the lawyer brother said for probate and taxes due to the contract. I said there was no contract
Why would you say that when, in your post here, you confirmed that a contract did exist? Maybe the contract was not enforceable, but it certainly existed (according to what you wrote here). I'm not sure what "lawyer brother" means, but did you provide this person with a copy of the deed to the property that shows title in your name? Seeing as how you're the only living party to the contract, you might also want to ask this person what evidence he has that a contract existed and regarding the terms of the contract.
can they put this in probate without me signing something saying I am agreeable to this?
Depends on what "put this in probate" means. The executor of your boyfriend's estate certainly can claim that the house and/or your boyfriend's contractual interest in the house are assets of the probate estate. Likewise, you're obviously free to contest any such claim. You're also free to file a claim against the probate estate for any damage to the property.
It probably would be a good idea to consult with a local attorney for advice.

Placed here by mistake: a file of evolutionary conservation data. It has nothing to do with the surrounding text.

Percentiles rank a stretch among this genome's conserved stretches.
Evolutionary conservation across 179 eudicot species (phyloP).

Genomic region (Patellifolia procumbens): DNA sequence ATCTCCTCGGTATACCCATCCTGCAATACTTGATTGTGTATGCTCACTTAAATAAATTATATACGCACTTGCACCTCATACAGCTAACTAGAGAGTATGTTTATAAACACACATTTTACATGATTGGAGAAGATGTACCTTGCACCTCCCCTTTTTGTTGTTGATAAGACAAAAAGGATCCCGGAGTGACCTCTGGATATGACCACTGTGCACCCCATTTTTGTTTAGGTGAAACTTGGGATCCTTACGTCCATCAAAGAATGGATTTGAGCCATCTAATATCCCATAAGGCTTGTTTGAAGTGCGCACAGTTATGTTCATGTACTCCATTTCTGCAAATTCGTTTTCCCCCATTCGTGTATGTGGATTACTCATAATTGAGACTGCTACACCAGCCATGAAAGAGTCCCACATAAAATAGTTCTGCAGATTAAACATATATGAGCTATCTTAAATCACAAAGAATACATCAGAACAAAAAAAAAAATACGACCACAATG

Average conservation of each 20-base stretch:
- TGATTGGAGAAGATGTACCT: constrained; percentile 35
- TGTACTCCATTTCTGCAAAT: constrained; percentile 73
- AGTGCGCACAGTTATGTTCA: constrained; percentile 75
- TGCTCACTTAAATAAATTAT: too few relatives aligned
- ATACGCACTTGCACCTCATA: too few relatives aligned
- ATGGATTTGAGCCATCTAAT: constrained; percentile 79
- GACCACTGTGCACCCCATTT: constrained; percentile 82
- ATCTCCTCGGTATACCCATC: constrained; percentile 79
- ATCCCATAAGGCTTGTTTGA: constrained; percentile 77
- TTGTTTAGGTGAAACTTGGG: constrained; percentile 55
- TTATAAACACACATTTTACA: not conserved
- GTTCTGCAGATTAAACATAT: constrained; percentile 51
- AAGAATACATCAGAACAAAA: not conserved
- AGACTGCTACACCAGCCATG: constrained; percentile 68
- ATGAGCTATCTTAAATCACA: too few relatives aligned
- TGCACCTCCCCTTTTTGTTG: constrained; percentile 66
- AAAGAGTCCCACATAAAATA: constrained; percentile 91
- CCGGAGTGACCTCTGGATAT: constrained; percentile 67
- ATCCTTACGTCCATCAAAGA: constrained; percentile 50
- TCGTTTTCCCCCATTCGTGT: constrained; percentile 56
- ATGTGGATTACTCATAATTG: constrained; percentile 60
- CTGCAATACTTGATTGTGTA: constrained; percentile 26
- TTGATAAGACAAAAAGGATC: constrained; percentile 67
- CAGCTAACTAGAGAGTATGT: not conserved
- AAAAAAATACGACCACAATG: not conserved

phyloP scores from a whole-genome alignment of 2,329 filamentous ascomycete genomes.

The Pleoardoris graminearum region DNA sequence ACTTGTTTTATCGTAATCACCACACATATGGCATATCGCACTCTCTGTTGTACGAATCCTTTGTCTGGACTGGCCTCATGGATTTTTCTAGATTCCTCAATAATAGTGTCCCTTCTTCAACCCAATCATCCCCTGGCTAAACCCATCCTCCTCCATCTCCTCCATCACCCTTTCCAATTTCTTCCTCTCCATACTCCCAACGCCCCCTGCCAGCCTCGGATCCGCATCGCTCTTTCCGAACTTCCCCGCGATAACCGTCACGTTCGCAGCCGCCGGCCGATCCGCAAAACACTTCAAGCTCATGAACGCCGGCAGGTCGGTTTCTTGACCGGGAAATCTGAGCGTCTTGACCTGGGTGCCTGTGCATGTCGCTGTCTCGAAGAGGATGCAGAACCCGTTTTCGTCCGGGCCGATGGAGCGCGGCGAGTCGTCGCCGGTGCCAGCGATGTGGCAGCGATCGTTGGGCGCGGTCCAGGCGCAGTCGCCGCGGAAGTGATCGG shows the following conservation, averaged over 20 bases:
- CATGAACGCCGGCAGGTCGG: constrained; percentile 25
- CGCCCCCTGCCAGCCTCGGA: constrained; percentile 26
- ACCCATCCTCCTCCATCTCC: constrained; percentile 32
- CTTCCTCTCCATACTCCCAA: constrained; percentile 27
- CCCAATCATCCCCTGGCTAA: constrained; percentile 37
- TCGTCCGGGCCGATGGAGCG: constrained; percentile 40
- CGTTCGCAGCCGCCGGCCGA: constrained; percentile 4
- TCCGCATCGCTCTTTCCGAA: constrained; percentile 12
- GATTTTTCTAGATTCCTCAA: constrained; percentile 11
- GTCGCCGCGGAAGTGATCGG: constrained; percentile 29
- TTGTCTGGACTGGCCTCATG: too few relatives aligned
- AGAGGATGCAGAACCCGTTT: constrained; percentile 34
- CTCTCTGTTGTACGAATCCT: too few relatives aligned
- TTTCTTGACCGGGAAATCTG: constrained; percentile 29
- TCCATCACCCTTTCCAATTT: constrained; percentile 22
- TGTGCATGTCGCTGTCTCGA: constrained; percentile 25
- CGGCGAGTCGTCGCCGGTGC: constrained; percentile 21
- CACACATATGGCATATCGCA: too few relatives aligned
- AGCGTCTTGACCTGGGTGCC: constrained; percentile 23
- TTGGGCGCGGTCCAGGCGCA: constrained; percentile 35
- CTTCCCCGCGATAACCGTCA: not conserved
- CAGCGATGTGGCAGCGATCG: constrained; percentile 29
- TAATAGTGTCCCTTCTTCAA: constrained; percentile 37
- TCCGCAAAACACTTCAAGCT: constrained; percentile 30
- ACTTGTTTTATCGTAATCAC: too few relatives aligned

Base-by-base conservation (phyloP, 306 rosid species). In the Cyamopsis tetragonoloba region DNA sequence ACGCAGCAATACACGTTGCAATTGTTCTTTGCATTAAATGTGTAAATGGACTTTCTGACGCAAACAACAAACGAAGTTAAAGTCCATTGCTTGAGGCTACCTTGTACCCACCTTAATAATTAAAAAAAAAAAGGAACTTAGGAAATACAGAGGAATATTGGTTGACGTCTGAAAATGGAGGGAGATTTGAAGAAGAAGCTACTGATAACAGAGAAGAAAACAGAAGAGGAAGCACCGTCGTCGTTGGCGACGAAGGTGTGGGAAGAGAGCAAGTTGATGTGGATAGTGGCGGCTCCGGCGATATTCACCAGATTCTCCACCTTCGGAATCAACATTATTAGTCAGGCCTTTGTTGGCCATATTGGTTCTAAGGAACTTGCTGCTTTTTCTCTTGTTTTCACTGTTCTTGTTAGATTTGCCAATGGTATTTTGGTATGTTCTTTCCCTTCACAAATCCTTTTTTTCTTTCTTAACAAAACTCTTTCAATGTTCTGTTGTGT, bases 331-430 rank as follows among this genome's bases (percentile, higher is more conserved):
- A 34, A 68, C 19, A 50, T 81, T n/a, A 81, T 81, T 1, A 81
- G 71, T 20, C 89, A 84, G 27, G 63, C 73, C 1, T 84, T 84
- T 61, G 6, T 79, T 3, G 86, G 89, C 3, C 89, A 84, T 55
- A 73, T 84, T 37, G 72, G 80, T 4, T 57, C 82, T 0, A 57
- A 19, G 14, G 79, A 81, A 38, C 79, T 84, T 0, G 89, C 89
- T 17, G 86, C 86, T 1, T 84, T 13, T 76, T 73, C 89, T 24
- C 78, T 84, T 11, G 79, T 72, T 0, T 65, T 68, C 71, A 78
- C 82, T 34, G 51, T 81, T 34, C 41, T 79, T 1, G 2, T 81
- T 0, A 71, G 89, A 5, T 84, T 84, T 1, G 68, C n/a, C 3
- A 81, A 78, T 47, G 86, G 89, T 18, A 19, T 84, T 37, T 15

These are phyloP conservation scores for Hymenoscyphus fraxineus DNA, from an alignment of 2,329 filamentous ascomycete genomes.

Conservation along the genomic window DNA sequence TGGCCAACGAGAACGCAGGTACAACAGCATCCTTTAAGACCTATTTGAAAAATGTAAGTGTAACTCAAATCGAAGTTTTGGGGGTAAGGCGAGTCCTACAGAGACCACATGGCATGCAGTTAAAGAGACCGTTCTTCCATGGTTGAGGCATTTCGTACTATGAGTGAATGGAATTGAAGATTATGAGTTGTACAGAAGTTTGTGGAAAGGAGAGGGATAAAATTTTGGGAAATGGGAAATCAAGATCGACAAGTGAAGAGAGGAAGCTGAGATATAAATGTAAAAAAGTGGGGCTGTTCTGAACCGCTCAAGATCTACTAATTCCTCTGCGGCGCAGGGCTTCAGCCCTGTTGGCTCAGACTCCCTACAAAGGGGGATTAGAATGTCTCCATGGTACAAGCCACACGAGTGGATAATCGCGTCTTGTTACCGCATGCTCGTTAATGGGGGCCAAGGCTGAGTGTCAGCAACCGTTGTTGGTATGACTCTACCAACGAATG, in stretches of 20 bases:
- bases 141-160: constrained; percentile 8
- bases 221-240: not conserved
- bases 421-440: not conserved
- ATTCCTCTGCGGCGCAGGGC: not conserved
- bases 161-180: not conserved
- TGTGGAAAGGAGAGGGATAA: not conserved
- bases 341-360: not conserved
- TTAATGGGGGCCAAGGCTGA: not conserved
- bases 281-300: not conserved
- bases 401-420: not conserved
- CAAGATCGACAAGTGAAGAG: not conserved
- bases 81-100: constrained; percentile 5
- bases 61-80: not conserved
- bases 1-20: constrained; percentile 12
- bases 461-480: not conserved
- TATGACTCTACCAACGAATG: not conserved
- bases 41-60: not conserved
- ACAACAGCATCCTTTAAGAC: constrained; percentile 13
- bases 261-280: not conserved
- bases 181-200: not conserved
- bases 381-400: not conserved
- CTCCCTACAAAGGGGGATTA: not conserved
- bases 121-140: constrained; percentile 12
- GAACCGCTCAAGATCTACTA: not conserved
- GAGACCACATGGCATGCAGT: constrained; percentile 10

Posted 07 November 2012 - 11:07 AM
While the estate is free to sue you, probate court wouldn't be the proper place, and of course since he didn't own/buy the house, there's no viable probate court angle here.
It continues to baffle me why you insist on making up stuff like this. There are 50 states in this country, and every one of them has slightly or vastly different probate laws and rules of procedure. Since the poster didn't identify the state where this is taking place, we cannot possible know whether the dispute may or must be handled in probate court or some other court. In my state, for example, if it were the executor's position that the estate has a legal interest in the property, it most certainly would be "proper" and "viable" to pursue the claim in the probate court. And I seriously doubt that's not also the case in at least some of the other 49 states.